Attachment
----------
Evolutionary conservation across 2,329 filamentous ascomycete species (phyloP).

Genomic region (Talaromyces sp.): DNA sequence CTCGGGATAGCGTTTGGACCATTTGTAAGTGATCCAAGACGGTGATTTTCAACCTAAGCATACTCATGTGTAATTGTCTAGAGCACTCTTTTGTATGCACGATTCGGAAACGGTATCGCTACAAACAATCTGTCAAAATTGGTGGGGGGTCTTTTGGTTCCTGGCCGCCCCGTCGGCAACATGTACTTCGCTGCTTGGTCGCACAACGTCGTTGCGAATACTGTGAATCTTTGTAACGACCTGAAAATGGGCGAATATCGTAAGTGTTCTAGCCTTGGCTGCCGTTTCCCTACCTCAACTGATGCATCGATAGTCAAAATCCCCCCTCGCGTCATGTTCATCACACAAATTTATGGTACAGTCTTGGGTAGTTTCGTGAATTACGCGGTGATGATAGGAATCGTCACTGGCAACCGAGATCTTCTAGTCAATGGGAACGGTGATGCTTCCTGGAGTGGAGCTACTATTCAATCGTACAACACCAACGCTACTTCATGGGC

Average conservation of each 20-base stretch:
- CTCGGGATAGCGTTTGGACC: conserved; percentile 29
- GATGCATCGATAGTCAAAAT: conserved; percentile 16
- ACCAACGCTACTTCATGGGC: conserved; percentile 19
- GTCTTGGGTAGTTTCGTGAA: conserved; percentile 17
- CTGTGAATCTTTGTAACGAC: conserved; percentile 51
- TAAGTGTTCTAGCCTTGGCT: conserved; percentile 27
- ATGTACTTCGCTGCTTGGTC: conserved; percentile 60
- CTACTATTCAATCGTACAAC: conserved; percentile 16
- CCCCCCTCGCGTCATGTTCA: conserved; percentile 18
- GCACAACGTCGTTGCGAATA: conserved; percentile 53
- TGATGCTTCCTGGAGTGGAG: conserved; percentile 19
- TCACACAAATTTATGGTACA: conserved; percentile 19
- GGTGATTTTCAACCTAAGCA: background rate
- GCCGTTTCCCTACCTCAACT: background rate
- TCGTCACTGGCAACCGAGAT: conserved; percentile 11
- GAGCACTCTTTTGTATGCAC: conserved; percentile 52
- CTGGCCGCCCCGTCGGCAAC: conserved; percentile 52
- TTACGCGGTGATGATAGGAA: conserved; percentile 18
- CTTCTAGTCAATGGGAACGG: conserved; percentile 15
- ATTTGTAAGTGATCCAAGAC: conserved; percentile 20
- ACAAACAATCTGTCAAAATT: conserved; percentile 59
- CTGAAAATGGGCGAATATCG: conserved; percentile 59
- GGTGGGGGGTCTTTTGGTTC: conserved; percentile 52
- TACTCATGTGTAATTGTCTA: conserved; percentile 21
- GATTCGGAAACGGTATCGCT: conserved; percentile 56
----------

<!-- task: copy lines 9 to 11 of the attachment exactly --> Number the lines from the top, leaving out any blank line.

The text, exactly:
- TAAGTGTTCTAGCCTTGGCT: conserved; percentile 27
- ATGTACTTCGCTGCTTGGTC: conserved; percentile 60
- CTACTATTCAATCGTACAAC: conserved; percentile 16